After the owner, who was getting screamed at by her girlfriend to kill Bella, heard this advice that effectively backed up the girlfriend’s claims, the owner agreed to do an owner requested euthanasia. In other words, New York ACC basically told the owner the shelter would likely kill Bella since she is not “well behaved” and “might get sick.” After just a single day at the shelter, New York ACC killed Bella and excluded her killing from its Asilomar live release rate as an owner requested euthanasia.

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Zina or Dog ID# 19276 was a six year old large mixed breed dog surrendered to New York ACC on January 27, 2018. According to New York ACC’s summary of its conversation with the owner, the dog had hyperglycemia (i.e. low blood sugar) and “very bad seizures.” Instead of treating Zina, New York ACC did an owner requested euthanasia and immediately killed Zina.

Even though I recognize owning a dog with a serious case of epilepsy is a major challenge, it does not rise to the standard of hopelessly suffering. For example, the No Kill Advocacy Center considers epilepsy a treatable condition. At a minimum, New York ACC should have done a full veterinary evaluation and reached out to the public for help. Instead, New York ACC killed Zina on the spot and did not count her in its Asilomar live release rate.

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Many Cats Killed

New York ACC’s statistics reveal the shelter killed too many cats in 2018. Since New York ACC did not list specific ages of a good number of cats (i.e. 1 year and older cats, kittens from 6 weeks to just under 1 year and kittens under 6 weeks) and such cats had a higher death rates, the statistics for each known cat age group are likely a little worse than the ones in the table below. Overall, 11% of cats lost their lives at New York ACC in 2018 or about three times the percentage at Austin Animal Center last year. 12% of nonreclaimed cats lost their lives at New York ACC in 2018. As a comparison, only 5% of nonreclaimed cats lost their lives at Austin Animal Center in 2018. Therefore, cats and nonreclaimed cats were three and two times as likely to lose their lives at New York ACC than at Austin Animal Center in 2018.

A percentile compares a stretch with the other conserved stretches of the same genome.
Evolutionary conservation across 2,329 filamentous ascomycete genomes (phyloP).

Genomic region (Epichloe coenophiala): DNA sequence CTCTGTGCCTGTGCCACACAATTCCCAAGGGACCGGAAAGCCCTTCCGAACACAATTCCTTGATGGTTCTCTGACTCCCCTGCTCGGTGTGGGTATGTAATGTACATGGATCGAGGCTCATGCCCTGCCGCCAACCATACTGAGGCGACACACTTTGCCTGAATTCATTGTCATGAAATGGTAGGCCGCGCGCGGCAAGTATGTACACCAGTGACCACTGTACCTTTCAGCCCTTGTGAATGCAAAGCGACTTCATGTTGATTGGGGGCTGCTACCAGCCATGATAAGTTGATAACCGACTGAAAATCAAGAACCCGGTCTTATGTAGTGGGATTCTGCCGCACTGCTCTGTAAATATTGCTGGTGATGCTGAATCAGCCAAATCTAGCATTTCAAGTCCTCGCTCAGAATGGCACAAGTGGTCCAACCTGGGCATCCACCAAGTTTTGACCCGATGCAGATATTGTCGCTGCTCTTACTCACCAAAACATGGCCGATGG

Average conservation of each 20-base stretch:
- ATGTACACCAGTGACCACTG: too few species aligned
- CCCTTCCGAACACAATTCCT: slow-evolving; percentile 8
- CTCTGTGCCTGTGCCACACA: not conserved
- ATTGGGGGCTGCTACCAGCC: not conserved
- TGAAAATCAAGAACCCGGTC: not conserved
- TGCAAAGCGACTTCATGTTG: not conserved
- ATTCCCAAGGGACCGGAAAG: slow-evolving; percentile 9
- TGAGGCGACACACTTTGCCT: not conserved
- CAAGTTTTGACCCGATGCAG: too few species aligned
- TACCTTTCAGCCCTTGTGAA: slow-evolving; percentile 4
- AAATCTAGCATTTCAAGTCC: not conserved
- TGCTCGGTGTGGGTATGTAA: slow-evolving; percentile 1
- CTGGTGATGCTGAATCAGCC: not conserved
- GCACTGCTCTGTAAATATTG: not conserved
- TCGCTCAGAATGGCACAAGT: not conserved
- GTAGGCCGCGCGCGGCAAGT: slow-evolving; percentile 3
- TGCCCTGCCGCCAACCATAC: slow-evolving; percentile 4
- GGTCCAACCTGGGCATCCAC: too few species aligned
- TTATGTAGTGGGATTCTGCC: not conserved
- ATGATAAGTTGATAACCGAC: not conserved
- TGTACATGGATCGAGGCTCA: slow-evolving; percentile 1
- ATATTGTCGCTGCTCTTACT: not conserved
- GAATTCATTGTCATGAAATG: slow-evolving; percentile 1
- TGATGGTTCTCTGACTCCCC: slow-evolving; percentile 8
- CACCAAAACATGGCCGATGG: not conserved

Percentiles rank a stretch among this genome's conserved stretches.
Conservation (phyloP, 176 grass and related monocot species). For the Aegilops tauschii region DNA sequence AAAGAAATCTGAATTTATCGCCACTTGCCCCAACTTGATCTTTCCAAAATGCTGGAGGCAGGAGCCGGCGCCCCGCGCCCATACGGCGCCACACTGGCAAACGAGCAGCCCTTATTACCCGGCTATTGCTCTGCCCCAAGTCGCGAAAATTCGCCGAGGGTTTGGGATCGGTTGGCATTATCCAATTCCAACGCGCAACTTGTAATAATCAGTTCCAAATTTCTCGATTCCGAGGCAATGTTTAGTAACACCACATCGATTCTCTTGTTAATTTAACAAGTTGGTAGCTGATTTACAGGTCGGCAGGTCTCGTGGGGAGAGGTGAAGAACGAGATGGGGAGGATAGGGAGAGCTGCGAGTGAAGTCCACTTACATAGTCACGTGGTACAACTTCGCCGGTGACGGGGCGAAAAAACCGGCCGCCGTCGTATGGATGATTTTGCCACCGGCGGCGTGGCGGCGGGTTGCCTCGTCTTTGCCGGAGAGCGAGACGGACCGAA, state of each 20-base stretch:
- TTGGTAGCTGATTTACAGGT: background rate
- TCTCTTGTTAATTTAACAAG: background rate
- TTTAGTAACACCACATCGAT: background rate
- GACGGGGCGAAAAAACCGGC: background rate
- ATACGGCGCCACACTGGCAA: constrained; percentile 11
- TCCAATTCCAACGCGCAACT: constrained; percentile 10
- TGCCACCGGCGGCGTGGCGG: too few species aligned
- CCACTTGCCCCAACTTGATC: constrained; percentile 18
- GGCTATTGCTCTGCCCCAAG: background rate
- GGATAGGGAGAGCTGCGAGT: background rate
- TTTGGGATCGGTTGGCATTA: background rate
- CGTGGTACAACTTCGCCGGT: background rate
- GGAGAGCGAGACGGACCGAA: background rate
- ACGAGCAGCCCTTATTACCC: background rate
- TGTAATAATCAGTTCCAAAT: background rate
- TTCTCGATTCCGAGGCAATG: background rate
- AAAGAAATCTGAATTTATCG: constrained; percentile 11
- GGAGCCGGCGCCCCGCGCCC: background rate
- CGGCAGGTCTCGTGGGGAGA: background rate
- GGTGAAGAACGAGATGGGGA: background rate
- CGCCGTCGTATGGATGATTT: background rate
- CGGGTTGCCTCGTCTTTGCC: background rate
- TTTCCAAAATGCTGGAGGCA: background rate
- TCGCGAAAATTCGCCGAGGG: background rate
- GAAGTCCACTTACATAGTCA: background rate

The shelter’s statistics also revealed adult cats lost their lives at a higher rate. New York ACC’s kitten statistics (5% and 8% death rates for 6 weeks to just under one year kittens and kittens under 6 weeks) were good. Almost all the neonatal kittens were saved by the rescue community and the ASPCA’s kitten nursery program as evidenced by transfers making up 83% of neonatal kitten positive outcomes. However, 15% of all adult cats lost their lives. As a comparison, only 6% of adult cats lost their lives at Austin Animal Center in 2018. Thus, adult cats lost their lives at three times Austin Animal Center’s rate in 2018.

2018 NY ACC Cat Statistics

Older Cats Obliterated

New York ACC killed many senior cats. Overall, the shelter had 46% of its 10 years and older cats lose their lives. As a comparison, Austin Animal Center’s publicly reported 2018 intake and disposition records showed only 10% of this shelter’s 10 years and older cats lost their lives. Thus, New York ACC had its 10 years and older cats lost their lives at five times Austin Animal Center’s rate.

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Unusually Large Number of Cat Owner Requested Euthanasia

New York ACC’s cat owner requested euthanasia data is quite telling. Overall, New York ACC killed 4% and 7% of all cats and 1 year and older cats as owner requested euthanasia. Off the bat, this is a huge red flag since that number is far in excess of what I’ve seen at nearby New Jersey animal shelters. When we look at killed cats, we see New York ACC classified 38% of all killed cats and 52% of all killed adult cats as owner requested euthanasia. Finally, when we look at just killed owner surrendered cats, New York ACC classified 91% of all killed cats, 93% of adult killed cats, 67% of killed older kittens, 11% of killed neonatal kittens and 75% of killed cats with no ages as owner requested euthanasia.